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The Ides of March

March 14, 2011


In his play Julius Caesar (Act 1, Scene 2), William Shakespeare depicts a prophetic encounter. The ominous dialogue is an exchange between the Emperor and a soothsayer in the crowd.

Sensing a threat, Caesar pauses to challenge, “Who is it in the press that calls on me? I hear a tongue shriller than all the music cry ‘Caesar!’  Speak, Caesar is turn’d to hear.”

“Beware the Ides of March.”

“What man is that?” inquires Caesar.

Brutus identifies the voice. “A soothsayer bids you beware the Ides of March.”

Shakespeare borrowed this scene, along with other details of Caesar’s death, from the Life of Julius Caesar by the first century scholar Plutarch, a Greek historian and biographer.

Tradition alleges that Julius Caesar was a superstitious man. He wasn’t likely to take a soothsayer lightly. Caesar might have heeded numerous harbingers of impending danger – the chilling warning, a violent thunderstorm, and his wife’s nightmares. Even so, he ventured forth to the Senate and to his doom on the Ides of March. The Roman Emperor was assassinated by a group of political conspirators, including Brutus and Cassius.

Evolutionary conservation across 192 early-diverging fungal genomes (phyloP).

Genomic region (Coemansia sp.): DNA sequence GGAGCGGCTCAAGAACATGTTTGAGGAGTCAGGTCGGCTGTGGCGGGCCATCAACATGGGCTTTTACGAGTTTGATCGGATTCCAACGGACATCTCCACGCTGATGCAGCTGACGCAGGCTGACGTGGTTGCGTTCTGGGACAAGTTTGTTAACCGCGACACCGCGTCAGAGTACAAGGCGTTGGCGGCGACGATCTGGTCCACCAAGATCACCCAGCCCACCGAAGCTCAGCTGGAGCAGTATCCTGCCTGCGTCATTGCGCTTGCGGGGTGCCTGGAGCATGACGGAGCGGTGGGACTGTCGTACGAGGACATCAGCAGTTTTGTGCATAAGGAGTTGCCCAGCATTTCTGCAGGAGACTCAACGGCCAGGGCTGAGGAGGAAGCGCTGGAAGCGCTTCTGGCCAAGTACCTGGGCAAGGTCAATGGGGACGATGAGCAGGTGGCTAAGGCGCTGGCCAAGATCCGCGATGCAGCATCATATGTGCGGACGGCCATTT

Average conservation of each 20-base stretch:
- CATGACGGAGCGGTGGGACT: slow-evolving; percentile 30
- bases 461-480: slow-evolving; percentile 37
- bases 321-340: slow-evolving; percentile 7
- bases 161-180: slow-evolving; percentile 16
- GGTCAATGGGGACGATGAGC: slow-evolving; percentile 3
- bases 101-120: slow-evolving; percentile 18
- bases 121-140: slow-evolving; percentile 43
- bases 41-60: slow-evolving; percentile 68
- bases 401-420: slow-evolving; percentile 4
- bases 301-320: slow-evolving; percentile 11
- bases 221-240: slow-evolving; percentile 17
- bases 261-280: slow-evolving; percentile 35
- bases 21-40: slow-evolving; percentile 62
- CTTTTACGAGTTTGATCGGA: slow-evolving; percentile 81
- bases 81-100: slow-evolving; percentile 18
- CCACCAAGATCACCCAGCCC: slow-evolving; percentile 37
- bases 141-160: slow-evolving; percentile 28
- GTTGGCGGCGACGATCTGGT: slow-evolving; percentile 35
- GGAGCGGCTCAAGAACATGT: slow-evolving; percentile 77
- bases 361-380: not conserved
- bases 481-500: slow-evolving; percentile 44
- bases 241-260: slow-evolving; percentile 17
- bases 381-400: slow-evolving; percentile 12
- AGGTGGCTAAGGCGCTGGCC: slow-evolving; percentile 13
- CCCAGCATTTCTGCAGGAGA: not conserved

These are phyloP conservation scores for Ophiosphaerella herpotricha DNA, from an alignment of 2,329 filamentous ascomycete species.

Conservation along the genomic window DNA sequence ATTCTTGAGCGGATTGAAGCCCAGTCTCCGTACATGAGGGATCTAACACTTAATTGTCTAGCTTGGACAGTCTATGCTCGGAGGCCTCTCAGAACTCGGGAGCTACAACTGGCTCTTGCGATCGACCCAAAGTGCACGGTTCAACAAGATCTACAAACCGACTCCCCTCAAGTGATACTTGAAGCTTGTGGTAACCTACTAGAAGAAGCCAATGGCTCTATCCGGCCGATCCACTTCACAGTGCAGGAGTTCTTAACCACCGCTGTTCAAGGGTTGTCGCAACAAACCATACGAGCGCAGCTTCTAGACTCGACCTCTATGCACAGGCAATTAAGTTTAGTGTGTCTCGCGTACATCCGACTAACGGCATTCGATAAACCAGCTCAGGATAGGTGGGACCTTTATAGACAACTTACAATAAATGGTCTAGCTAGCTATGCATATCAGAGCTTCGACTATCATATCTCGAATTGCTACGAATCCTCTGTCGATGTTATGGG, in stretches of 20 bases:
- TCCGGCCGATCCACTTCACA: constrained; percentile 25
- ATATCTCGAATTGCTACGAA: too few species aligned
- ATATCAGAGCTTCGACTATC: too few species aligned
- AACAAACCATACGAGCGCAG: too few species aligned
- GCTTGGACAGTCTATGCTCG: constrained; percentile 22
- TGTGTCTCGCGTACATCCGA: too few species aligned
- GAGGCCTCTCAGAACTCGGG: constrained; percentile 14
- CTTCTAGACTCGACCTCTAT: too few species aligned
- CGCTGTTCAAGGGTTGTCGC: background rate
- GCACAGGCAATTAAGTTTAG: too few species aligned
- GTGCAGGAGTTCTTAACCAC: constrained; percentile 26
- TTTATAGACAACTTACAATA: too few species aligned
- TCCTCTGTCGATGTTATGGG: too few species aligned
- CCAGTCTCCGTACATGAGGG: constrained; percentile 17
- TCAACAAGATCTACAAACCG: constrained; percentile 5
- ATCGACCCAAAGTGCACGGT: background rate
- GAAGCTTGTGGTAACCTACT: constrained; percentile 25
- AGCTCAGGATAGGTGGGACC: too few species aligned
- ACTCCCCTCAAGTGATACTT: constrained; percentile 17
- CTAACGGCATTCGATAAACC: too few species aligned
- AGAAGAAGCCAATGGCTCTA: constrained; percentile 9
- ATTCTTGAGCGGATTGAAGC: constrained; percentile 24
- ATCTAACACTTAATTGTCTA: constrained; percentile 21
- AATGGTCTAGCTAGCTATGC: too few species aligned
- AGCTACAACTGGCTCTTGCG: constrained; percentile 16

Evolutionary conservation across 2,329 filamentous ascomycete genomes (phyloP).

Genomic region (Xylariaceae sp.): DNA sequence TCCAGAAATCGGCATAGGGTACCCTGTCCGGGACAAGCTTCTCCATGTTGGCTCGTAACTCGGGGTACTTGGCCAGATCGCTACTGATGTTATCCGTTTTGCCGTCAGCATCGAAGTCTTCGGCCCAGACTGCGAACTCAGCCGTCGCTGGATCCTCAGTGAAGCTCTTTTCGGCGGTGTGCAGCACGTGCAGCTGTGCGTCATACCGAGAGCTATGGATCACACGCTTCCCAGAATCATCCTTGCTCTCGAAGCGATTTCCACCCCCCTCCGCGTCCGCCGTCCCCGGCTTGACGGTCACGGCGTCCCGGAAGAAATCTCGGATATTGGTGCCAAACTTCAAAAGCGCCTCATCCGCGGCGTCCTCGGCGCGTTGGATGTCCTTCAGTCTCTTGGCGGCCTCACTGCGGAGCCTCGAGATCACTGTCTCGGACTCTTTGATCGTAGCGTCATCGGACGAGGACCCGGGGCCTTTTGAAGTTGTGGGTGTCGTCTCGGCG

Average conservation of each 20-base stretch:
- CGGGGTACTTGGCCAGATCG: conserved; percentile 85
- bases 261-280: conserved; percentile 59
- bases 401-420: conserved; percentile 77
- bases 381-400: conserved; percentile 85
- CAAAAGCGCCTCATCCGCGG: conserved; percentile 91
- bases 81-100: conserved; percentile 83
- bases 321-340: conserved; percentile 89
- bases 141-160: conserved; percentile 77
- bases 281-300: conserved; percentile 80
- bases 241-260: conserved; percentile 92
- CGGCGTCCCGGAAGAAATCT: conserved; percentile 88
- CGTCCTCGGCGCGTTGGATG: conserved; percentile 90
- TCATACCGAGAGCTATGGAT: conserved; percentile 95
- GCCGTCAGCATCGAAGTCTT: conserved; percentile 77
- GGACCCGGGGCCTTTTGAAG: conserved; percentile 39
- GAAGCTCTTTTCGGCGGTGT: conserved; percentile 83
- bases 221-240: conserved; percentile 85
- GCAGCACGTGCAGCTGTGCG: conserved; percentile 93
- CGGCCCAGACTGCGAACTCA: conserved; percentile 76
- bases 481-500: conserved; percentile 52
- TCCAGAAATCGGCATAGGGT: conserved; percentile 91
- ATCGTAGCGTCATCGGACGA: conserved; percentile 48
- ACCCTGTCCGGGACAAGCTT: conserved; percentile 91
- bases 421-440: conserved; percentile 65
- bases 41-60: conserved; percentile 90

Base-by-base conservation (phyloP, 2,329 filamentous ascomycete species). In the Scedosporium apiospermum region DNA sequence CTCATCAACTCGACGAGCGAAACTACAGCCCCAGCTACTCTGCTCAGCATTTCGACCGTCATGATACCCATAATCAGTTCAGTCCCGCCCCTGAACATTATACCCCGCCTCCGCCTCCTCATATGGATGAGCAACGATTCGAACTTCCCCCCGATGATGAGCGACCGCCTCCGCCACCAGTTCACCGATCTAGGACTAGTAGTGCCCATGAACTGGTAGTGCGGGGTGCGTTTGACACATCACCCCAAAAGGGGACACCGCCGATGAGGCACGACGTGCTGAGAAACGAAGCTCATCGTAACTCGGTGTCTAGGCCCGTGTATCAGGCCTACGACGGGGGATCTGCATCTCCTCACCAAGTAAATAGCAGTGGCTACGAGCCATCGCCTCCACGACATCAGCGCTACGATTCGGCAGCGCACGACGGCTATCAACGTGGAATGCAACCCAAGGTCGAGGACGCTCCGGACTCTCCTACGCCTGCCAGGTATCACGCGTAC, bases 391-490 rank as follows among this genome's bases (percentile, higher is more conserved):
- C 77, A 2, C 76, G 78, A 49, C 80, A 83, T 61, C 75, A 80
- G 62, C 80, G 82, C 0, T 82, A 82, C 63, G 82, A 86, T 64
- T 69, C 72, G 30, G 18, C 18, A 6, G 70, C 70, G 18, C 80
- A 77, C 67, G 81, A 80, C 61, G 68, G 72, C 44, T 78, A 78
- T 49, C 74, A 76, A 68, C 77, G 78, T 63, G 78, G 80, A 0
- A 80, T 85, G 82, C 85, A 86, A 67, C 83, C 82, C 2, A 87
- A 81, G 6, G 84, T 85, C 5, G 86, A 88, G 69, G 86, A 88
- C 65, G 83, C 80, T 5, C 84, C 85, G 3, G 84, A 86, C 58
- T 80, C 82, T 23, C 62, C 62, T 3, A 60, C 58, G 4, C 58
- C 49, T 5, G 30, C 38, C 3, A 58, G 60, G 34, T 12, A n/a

The soothsayer’s warning to Julius Caesar has forever shadowed the day with a sense of foreboding.

In early Rome, the Ides of March did not necessarily evoke a dark mood. It was simply the standard way of saying March 15.

Notable people other than Julius Caesar have also died on March 15. Among them are Abe Saperstein, founder of the Harlem Globetrotters; Aristotle Onassis, Greek shipping magnate; Rebecca West, historian and writer; Tom Harmon, football player and sports broadcaster; Benjamin Spock, pediatrician and writer; and Bowie Kuhn, Commissioner of Baseball.

March 15 begins the last official week of winter. I can remember very cold weather during the month of March here in the Upstate.  One March, when I was a teenager, snow fell on three consecutive Wednesdays.  Just a few years ago, the temperature plummeted to fourteen degrees on a night in mid-March, nipping the blooms on many of our plants. It is the time of year when peach farmers pay close attention to the buds on their trees and to the weather forecasts.

Spring usually comes to the Upstate a little early.  Our most avid vegetable gardeners plant sugar snap peas and red Irish potatoes by Valentine’s Day.

On a recent afternoon, I walked through my garden.  Rain has revived the pansies and the violas.  Crocuses are blooming bright, daffodils are nodding in the breeze, and Lenten roses are peeking out from their cover of evergreen foliage.  A mockingbird and a Carolina wren are singing.  The robins and the bluebirds have returned and are preparing for their nesting.  The waterfall is flowing freely, and the wind chimes ring to a gentle breeze. From the looks of things, spring is close at hand.

In my neck of the woods, the Ides of March is not a reason to beware. Rather it is a time to be aware and to be glad.


Kirk H. Neely
© March 2011




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